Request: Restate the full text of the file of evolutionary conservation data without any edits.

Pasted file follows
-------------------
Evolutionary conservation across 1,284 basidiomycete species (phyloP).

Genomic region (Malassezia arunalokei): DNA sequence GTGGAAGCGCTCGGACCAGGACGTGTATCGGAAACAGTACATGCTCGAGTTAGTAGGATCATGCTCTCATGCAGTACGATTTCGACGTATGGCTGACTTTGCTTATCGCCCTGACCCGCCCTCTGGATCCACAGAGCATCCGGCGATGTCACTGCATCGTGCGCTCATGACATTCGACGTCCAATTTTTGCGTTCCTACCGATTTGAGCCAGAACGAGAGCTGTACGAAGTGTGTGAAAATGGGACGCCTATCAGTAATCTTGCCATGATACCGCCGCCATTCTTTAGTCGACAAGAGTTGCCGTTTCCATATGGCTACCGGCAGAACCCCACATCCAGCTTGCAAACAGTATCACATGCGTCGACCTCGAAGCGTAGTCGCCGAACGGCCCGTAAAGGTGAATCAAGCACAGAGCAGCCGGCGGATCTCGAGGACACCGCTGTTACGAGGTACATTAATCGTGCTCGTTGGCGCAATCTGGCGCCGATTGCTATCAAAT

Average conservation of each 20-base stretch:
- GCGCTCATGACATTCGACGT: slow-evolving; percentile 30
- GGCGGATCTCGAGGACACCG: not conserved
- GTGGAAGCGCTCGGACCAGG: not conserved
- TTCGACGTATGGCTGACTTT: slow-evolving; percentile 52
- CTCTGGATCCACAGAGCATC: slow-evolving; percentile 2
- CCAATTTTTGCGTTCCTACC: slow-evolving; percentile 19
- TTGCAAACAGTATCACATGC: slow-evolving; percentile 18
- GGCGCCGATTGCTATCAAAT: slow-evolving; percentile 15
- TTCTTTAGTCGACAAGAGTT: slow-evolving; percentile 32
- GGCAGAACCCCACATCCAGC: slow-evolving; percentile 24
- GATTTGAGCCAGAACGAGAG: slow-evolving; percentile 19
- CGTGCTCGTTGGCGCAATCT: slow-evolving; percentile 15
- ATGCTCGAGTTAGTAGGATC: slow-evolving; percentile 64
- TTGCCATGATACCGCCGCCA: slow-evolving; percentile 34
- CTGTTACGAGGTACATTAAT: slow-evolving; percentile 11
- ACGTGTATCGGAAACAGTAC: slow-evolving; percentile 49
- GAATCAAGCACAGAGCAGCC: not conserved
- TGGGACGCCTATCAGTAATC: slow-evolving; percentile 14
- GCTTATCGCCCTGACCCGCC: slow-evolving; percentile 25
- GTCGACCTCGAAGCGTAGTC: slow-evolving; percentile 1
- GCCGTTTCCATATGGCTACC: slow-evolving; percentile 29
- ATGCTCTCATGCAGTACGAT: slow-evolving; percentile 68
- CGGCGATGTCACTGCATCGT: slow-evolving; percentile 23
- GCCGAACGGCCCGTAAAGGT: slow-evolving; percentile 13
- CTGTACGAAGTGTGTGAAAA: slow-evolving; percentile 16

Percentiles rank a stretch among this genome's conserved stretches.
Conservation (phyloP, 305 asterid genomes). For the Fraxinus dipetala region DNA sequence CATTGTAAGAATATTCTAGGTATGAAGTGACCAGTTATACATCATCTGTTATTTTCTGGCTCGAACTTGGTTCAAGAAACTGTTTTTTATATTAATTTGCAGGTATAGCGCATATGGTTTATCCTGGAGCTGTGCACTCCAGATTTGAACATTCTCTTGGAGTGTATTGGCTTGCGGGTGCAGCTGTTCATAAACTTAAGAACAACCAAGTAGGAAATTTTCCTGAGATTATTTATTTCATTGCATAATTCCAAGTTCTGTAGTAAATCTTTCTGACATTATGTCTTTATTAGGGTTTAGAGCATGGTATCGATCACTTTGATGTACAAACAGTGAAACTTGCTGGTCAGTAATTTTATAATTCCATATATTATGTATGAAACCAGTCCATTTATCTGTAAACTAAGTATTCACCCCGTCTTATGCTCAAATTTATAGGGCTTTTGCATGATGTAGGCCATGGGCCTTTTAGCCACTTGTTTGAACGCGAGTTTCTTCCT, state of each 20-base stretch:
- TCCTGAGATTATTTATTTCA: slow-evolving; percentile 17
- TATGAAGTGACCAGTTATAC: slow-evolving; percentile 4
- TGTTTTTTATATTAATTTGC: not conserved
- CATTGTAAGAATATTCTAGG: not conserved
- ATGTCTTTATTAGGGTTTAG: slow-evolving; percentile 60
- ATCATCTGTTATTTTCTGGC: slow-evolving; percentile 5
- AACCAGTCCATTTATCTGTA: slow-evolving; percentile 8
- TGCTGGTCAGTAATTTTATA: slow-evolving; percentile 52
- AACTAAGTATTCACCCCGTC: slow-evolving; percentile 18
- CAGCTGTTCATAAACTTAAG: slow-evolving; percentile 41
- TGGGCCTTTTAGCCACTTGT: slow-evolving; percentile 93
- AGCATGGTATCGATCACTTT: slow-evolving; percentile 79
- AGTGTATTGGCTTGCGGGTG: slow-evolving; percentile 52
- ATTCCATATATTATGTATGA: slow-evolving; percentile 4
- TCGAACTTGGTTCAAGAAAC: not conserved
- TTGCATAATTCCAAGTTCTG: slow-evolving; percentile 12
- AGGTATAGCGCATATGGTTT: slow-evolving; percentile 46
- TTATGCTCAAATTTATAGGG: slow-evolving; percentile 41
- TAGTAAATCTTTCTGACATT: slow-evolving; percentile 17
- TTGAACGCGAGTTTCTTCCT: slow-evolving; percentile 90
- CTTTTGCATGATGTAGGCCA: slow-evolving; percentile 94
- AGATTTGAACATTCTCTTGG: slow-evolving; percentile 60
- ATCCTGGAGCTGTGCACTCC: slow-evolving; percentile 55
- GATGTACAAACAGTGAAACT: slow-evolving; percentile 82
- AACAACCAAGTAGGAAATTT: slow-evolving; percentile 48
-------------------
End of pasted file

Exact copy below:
Evolutionary conservation across 1,284 basidiomycete species (phyloP).

Genomic region (Malassezia arunalokei): DNA sequence GTGGAAGCGCTCGGACCAGGACGTGTATCGGAAACAGTACATGCTCGAGTTAGTAGGATCATGCTCTCATGCAGTACGATTTCGACGTATGGCTGACTTTGCTTATCGCCCTGACCCGCCCTCTGGATCCACAGAGCATCCGGCGATGTCACTGCATCGTGCGCTCATGACATTCGACGTCCAATTTTTGCGTTCCTACCGATTTGAGCCAGAACGAGAGCTGTACGAAGTGTGTGAAAATGGGACGCCTATCAGTAATCTTGCCATGATACCGCCGCCATTCTTTAGTCGACAAGAGTTGCCGTTTCCATATGGCTACCGGCAGAACCCCACATCCAGCTTGCAAACAGTATCACATGCGTCGACCTCGAAGCGTAGTCGCCGAACGGCCCGTAAAGGTGAATCAAGCACAGAGCAGCCGGCGGATCTCGAGGACACCGCTGTTACGAGGTACATTAATCGTGCTCGTTGGCGCAATCTGGCGCCGATTGCTATCAAAT

Average conservation of each 20-base stretch:
- GCGCTCATGACATTCGACGT: slow-evolving; percentile 30
- GGCGGATCTCGAGGACACCG: not conserved
- GTGGAAGCGCTCGGACCAGG: not conserved
- TTCGACGTATGGCTGACTTT: slow-evolving; percentile 52
- CTCTGGATCCACAGAGCATC: slow-evolving; percentile 2
- CCAATTTTTGCGTTCCTACC: slow-evolving; percentile 19
- TTGCAAACAGTATCACATGC: slow-evolving; percentile 18
- GGCGCCGATTGCTATCAAAT: slow-evolving; percentile 15
- TTCTTTAGTCGACAAGAGTT: slow-evolving; percentile 32
- GGCAGAACCCCACATCCAGC: slow-evolving; percentile 24
- GATTTGAGCCAGAACGAGAG: slow-evolving; percentile 19
- CGTGCTCGTTGGCGCAATCT: slow-evolving; percentile 15
- ATGCTCGAGTTAGTAGGATC: slow-evolving; percentile 64
- TTGCCATGATACCGCCGCCA: slow-evolving; percentile 34
- CTGTTACGAGGTACATTAAT: slow-evolving; percentile 11
- ACGTGTATCGGAAACAGTAC: slow-evolving; percentile 49
- GAATCAAGCACAGAGCAGCC: not conserved
- TGGGACGCCTATCAGTAATC: slow-evolving; percentile 14
- GCTTATCGCCCTGACCCGCC: slow-evolving; percentile 25
- GTCGACCTCGAAGCGTAGTC: slow-evolving; percentile 1
- GCCGTTTCCATATGGCTACC: slow-evolving; percentile 29
- ATGCTCTCATGCAGTACGAT: slow-evolving; percentile 68
- CGGCGATGTCACTGCATCGT: slow-evolving; percentile 23
- GCCGAACGGCCCGTAAAGGT: slow-evolving; percentile 13
- CTGTACGAAGTGTGTGAAAA: slow-evolving; percentile 16

Percentiles rank a stretch among this genome's conserved stretches.
Conservation (phyloP, 305 asterid genomes). For the Fraxinus dipetala region DNA sequence CATTGTAAGAATATTCTAGGTATGAAGTGACCAGTTATACATCATCTGTTATTTTCTGGCTCGAACTTGGTTCAAGAAACTGTTTTTTATATTAATTTGCAGGTATAGCGCATATGGTTTATCCTGGAGCTGTGCACTCCAGATTTGAACATTCTCTTGGAGTGTATTGGCTTGCGGGTGCAGCTGTTCATAAACTTAAGAACAACCAAGTAGGAAATTTTCCTGAGATTATTTATTTCATTGCATAATTCCAAGTTCTGTAGTAAATCTTTCTGACATTATGTCTTTATTAGGGTTTAGAGCATGGTATCGATCACTTTGATGTACAAACAGTGAAACTTGCTGGTCAGTAATTTTATAATTCCATATATTATGTATGAAACCAGTCCATTTATCTGTAAACTAAGTATTCACCCCGTCTTATGCTCAAATTTATAGGGCTTTTGCATGATGTAGGCCATGGGCCTTTTAGCCACTTGTTTGAACGCGAGTTTCTTCCT, state of each 20-base stretch:
- TCCTGAGATTATTTATTTCA: slow-evolving; percentile 17
- TATGAAGTGACCAGTTATAC: slow-evolving; percentile 4
- TGTTTTTTATATTAATTTGC: not conserved
- CATTGTAAGAATATTCTAGG: not conserved
- ATGTCTTTATTAGGGTTTAG: slow-evolving; percentile 60
- ATCATCTGTTATTTTCTGGC: slow-evolving; percentile 5
- AACCAGTCCATTTATCTGTA: slow-evolving; percentile 8
- TGCTGGTCAGTAATTTTATA: slow-evolving; percentile 52
- AACTAAGTATTCACCCCGTC: slow-evolving; percentile 18
- CAGCTGTTCATAAACTTAAG: slow-evolving; percentile 41
- TGGGCCTTTTAGCCACTTGT: slow-evolving; percentile 93
- AGCATGGTATCGATCACTTT: slow-evolving; percentile 79
- AGTGTATTGGCTTGCGGGTG: slow-evolving; percentile 52
- ATTCCATATATTATGTATGA: slow-evolving; percentile 4
- TCGAACTTGGTTCAAGAAAC: not conserved
- TTGCATAATTCCAAGTTCTG: slow-evolving; percentile 12
- AGGTATAGCGCATATGGTTT: slow-evolving; percentile 46
- TTATGCTCAAATTTATAGGG: slow-evolving; percentile 41
- TAGTAAATCTTTCTGACATT: slow-evolving; percentile 17
- TTGAACGCGAGTTTCTTCCT: slow-evolving; percentile 90
- CTTTTGCATGATGTAGGCCA: slow-evolving; percentile 94
- AGATTTGAACATTCTCTTGG: slow-evolving; percentile 60
- ATCCTGGAGCTGTGCACTCC: slow-evolving; percentile 55
- GATGTACAAACAGTGAAACT: slow-evolving; percentile 82
- AACAACCAAGTAGGAAATTT: slow-evolving; percentile 48